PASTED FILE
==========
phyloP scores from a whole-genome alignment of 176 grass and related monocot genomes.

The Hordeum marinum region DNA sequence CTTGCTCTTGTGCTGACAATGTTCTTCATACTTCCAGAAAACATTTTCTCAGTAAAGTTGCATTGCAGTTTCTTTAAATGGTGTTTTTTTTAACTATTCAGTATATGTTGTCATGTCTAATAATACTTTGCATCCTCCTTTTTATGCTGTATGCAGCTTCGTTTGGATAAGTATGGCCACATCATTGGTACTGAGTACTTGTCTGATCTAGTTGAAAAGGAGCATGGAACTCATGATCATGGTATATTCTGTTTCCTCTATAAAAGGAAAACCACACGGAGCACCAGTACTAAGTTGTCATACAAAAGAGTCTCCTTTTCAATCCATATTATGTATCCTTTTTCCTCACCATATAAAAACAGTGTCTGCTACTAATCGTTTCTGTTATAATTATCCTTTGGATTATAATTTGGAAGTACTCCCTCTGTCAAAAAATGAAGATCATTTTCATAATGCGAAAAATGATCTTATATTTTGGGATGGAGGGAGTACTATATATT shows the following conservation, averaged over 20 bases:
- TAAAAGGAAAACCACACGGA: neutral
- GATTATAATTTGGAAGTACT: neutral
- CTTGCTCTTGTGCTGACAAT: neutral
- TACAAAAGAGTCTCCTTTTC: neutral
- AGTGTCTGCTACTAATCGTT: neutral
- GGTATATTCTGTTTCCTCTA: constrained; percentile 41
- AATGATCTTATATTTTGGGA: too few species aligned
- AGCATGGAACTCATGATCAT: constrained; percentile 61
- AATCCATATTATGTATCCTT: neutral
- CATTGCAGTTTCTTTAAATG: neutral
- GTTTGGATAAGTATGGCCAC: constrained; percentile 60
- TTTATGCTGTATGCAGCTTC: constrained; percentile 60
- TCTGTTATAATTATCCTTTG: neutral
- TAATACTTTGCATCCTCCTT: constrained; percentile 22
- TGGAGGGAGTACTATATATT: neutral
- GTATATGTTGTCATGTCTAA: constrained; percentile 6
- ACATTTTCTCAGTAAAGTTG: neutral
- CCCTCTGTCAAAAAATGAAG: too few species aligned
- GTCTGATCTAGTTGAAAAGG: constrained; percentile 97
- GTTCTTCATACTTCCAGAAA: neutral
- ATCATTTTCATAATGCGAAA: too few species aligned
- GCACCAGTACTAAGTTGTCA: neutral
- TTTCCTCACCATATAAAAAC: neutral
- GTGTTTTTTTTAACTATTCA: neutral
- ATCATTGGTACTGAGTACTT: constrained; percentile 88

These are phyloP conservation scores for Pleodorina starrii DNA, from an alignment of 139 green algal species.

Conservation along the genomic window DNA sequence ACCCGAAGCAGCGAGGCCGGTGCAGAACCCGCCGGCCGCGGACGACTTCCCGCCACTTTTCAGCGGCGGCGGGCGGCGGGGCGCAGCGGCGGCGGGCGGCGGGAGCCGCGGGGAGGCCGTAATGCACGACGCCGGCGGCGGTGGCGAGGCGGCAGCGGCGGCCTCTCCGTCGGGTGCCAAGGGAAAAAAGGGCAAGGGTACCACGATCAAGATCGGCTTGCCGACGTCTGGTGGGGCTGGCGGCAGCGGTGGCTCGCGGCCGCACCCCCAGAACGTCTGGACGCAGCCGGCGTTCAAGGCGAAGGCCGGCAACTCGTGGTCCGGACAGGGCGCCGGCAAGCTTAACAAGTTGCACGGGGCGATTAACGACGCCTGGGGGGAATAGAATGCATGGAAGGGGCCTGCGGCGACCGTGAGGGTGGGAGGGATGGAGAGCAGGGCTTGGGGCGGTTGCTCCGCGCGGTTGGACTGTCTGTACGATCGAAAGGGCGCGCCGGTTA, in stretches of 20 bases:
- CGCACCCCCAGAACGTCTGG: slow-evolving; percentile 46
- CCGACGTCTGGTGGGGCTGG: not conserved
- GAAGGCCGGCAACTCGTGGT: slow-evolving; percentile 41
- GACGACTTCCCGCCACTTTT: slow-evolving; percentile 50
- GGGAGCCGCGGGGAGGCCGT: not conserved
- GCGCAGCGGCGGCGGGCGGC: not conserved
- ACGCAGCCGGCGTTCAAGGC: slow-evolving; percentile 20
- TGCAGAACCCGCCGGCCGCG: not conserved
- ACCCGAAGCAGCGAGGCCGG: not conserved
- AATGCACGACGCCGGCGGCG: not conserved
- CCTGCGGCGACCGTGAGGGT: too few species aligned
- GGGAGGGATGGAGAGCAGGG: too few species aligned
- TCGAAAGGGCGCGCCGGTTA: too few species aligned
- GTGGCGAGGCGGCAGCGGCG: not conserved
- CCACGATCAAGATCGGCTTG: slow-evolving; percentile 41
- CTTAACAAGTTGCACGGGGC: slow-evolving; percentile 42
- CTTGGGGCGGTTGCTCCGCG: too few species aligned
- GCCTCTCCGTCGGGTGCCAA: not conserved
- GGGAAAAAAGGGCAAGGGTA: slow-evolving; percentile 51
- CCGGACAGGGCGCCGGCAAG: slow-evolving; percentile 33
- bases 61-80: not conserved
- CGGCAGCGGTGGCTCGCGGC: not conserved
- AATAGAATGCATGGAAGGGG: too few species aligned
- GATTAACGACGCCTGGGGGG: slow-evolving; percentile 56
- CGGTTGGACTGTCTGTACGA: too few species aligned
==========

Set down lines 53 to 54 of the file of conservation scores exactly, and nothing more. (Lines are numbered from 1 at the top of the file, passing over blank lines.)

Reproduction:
- GATTAACGACGCCTGGGGGG: slow-evolving; percentile 56
- CGGTTGGACTGTCTGTACGA: too few species aligned